s human beings, we live in a world of things. There are small ones, big ones, raggedy, round and shiny things all around us. Some of these things are made in factories, others are made by hand. Some are complex, others seemingly simple. Some are expensive, others are cheap. Some are revered, others just lie around.
As long as things are useful we treasure them. And when they are used up, they land on the trash. The dividing line moves swiftly and before we know it, today’s eagerly ogled artifacts are lining the bottom of tomorrow’s landfills.
They are all around us – seemingly meaningless, always on the verge of oblivion.
In the course of a single day we come into contact with a lot of things we don’t seem to appreciate beyond their immediate functional value. Things like plastic shopping bags, onetime dishes, styrofoam cradles, shrink-wrap and bubble-wrap, colorful candy bar skins and disposable lighters. They are all around us, yet seemingly meaningless, always on the verge of oblivion. Once they have fulfilled their function, delivered their payload, so to speak, they are discarded (or replaced) as if they never existed.
Even when it comes to more expensive consumer goods such as entertainment electronics, after the first burst of euphoria and showing off these new gadgets to friends and family, in how far do we really relate to these things? Perhaps the question itself seems strange to us. Why even consider relating to things beyond their immediate utility value?
Fitter, Happier, More Productive
It has been often suggested (and is even a kind of cliche by now) that in order to become better people we ought to be more in touch with nature, by killing less animals, eating more plants, drinking more tea, etc.
And although this attitude increasingly appears not as part of a conscious ideology, but more of a “feel-good” approach to life, we somehow seem to intuit that by having a better relation to flora and fauna, me might improve the well-being of ourselves and others.
Fair enough. And yet, with all the emphasis on saving the jungles, protecting wildlife, vegetarianism, veganism, and so on, don’t we seem to forget inanimate matter? What about minerals, metals, liquids and gases? The stuff our world is made of, what we call “natural resources” — the ground we stand on, the air we breathe, the stuff of our economies and key ingredients to everything we build in our factories. Shouldn’t we start there?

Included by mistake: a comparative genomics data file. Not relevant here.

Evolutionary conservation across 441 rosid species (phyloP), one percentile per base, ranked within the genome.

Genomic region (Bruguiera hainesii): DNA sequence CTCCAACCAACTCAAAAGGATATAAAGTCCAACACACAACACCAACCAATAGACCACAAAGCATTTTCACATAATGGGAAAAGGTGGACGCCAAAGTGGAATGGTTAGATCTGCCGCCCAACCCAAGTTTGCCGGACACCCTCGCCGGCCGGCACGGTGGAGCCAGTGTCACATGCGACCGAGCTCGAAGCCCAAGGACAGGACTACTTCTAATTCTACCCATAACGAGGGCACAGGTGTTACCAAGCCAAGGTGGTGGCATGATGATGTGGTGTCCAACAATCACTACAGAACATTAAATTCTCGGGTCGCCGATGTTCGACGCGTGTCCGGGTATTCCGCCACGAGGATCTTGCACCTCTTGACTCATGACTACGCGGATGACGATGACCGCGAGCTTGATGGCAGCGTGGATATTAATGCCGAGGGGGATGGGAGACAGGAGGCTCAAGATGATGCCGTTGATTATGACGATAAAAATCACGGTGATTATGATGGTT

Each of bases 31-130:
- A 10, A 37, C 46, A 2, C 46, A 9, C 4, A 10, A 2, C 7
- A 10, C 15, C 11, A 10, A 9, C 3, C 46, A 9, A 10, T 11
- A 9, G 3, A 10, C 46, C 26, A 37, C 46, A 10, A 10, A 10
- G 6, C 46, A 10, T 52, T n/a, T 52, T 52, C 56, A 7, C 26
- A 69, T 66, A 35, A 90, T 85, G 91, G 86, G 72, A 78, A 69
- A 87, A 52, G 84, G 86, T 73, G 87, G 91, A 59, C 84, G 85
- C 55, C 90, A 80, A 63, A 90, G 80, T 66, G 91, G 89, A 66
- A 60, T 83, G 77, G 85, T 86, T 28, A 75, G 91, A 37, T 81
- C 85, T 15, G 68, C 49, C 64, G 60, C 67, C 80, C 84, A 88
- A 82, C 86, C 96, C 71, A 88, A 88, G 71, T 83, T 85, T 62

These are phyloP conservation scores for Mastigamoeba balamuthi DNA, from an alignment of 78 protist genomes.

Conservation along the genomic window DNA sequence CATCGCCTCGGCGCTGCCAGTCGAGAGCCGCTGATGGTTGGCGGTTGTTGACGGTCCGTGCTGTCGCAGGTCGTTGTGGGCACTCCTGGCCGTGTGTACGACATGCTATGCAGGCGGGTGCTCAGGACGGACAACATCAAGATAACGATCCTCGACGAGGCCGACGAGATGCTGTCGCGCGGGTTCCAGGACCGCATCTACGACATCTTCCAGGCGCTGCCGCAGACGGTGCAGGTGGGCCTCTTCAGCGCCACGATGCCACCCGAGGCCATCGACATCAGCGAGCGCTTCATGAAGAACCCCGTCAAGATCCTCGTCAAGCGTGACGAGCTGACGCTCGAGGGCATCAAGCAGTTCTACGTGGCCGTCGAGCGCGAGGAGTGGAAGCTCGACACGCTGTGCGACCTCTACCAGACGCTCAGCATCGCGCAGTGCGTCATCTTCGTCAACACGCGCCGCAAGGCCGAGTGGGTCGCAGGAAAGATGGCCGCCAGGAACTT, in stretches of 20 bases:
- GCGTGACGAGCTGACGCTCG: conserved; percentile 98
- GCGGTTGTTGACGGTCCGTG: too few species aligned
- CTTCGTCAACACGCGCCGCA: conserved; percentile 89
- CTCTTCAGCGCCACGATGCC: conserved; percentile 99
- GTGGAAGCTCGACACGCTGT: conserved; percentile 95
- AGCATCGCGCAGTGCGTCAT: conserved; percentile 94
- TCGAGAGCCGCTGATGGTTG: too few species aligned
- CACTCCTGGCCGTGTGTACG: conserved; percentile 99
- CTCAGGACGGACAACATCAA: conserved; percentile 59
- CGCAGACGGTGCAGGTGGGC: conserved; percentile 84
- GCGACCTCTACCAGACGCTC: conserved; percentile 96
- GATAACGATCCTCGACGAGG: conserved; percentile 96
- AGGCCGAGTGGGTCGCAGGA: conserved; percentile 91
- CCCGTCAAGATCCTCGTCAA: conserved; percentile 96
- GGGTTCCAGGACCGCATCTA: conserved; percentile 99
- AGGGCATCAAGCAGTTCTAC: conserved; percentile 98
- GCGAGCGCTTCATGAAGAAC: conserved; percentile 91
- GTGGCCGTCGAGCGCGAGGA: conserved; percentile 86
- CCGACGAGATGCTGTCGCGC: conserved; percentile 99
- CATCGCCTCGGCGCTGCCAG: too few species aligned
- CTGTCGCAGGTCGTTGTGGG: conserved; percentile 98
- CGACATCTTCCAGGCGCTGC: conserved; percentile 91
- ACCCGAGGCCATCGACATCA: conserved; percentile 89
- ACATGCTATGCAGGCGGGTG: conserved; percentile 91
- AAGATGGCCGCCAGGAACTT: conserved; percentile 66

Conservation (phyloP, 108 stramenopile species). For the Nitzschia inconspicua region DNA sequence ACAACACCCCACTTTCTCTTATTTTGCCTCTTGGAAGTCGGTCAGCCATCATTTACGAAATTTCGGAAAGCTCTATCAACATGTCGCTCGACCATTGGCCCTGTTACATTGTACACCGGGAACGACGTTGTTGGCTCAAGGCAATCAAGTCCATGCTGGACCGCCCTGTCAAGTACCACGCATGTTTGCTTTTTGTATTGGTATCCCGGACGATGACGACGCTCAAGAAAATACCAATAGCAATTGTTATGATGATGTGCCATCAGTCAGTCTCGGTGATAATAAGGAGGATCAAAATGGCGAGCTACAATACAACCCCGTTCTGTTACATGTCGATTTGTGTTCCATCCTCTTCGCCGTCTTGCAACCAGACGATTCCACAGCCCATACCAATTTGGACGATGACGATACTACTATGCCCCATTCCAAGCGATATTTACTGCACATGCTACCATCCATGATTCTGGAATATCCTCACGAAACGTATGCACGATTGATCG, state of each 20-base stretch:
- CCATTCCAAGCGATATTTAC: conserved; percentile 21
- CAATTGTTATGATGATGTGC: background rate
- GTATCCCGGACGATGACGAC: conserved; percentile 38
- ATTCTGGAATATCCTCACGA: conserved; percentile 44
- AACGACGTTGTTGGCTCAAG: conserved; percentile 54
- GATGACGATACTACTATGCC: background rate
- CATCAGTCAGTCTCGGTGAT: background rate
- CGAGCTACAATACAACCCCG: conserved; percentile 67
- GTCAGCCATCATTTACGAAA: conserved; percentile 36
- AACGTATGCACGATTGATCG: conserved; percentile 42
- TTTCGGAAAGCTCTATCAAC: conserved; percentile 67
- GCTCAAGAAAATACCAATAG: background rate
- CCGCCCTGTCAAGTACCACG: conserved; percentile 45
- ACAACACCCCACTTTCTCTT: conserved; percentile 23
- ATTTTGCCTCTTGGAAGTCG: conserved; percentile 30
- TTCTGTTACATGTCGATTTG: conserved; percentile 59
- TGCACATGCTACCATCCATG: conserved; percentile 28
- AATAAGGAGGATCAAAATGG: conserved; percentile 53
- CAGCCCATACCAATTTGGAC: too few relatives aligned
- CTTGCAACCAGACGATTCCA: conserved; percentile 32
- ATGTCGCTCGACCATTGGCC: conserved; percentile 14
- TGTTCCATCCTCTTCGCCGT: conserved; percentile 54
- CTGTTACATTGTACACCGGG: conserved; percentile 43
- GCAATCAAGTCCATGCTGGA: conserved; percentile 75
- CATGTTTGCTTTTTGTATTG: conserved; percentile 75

People write instructions about how to get in touch with nature, filling our lungs with smog-free air, feeling the sand under our feet, fondling moss-covered trees and enthusing about the slick and smooth surface of stones. That’s all great, but how much moss, bark and untouched shore is there really in our daily lives? Perhaps we should start with the stuff that surrounds us: the brittle smoothness of disposable coffee cups, the almost frictionless smeared glass of mobile phones and the semi-rubbery surface of keyboard keys.
Maker In the Making
Whereas nowadays factories churn out an endless maelstrom of stuff based on market demands, there used to be a time where individual products were crafted for individual needs. For example, when you wanted a new suit you needed to go to a tailor, when you required a new table you had to contact a carpenter and so on and so forth. The artisan then went to work on your order, crafting a new suit or piece of furniture, and — over the course of many days, weeks or even months, the creative process forged a bond between the maker and his creation, up until the point where she may even have been a bit hesitant to finally let go of her work.